As he explains the genesis of his latest novel, Code of Honor, Burnsville-based novelist Alan Gratz — who will mark the book’s release with an appearance at Malaprop’s on Saturday, Aug. 29 — says that Scholastic Press originally approached him about writing this YA thriller along the lines of the television series “Homeland.” Gratz jumped at the chance, he says, but he wanted to come at the plot from a new angle.
“I have been trying hard to get my main characters to be as diverse as possible,” the writer says. “So right from the start the idea was, ‘What if the kid was Persian-American, meaning Iranian?’”
Gratz began reading up on experiences of Middle Easterners in the U.S. “The key with these books is to do enough research to make it real and right, but not to make it a textbook,” he says. Several of Gratz’s books (including Samurai Shortstop, a 2007 ALA Best Book for Young Adults, and Prisoner B-3087, named on YALSA’s Best Fiction for Young Adults list in 2014) deal with historical subjects. “My No. 1 goal when writing for kids is to entertain,” Gratz says. “But most of my books have, you could say, educational content. There are things to learn.”
Coincidentally, shortly after he started work, Gratz heard from a Persian-American teen named Nick Toosi, who said he identified with a character from Gratz’s 2010 novel, The Brooklyn Nine. Toosi wrote that as a Persian-American, he faced similar challenges to that character, a Jewish boy who encounters prejudice in 1920s-era New York. Gratz seized the chance to interview Toosi, and their exchanges helped the writer define Code of Honor’s main character, Kamran Smith.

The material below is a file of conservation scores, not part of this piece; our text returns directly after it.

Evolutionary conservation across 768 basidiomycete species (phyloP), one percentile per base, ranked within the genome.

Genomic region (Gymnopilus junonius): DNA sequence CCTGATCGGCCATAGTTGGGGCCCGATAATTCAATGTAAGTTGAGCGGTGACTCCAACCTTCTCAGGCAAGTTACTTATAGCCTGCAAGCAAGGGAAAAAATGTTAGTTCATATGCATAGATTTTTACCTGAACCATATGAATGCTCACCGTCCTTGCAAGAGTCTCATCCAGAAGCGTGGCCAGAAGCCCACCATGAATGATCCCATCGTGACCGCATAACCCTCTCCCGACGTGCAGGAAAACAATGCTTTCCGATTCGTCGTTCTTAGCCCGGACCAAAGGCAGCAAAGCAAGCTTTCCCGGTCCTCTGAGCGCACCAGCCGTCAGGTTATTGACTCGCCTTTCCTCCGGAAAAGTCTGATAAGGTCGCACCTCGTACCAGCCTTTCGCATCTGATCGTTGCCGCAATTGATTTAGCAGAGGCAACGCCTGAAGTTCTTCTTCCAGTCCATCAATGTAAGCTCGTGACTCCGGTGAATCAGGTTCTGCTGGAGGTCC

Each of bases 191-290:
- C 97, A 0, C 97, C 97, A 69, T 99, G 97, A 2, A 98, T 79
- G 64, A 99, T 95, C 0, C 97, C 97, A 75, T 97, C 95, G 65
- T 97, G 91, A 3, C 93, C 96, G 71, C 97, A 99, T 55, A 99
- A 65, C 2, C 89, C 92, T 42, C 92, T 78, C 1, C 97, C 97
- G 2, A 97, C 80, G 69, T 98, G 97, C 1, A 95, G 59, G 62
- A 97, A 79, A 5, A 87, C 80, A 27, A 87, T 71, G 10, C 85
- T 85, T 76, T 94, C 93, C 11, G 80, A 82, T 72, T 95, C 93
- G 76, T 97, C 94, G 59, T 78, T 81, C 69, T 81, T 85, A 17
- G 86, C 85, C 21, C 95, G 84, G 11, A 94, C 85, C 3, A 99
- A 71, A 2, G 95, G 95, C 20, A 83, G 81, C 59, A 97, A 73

Still, Gratz wanted to take the cross-cultural theme further. “I didn’t want it to be that they were American kids who had been homogenized,” he says. The intrigue of Code of Honor includes Kamran’s brother, a suspected terrorist, communicating by means of a code drawn from stories he and Kamran told each other as boys. These stories feature Western icons like Darth Vader, but also the hero Rostam and other figures from Persian mythology.
As a result, Code of Honor is about more than a teen’s struggle to be seen as American post-9/11. A reader also comes away with a deeper understanding of the ways diverse cultures prize virtues like honor and loyalty.
Code of Honor is Gratz’s second release this summer. June saw the launch of The Dragon Lantern, the next book in his steampunk League of Seven series.
The League books borrow from folklore as well. Set in an alternate-universe North America, they draw many details from Native American legends and myths. Gratz adopted other sources as well. “I was able to pull in worldwide mythology by saying there had been other leagues in other parts of the world in other eras,” he says.
While the legends Gratz assembles give these books historical depth (and provide some educational content on world folklore), the books were still written to entertain. The League of Seven, the first book in the series, won the 2015 SIBA Young Adult Book Award, and Gratz has been particularly gratified by readers’ responses.
“This was the first time I really built my own world,” he says. “This one I wrote for [the kid in] me, and it’s really gratifying to find that there are other kids out there who would have been my best friend in school — because we would have loved the same stuff.”
WHAT: YA Thriller Hour with Alan Gratz and Megan Miranda
WHERE: Malaprop’s, malaprops.com
WHEN: Saturday, Aug. 29, 7 p.m. Free.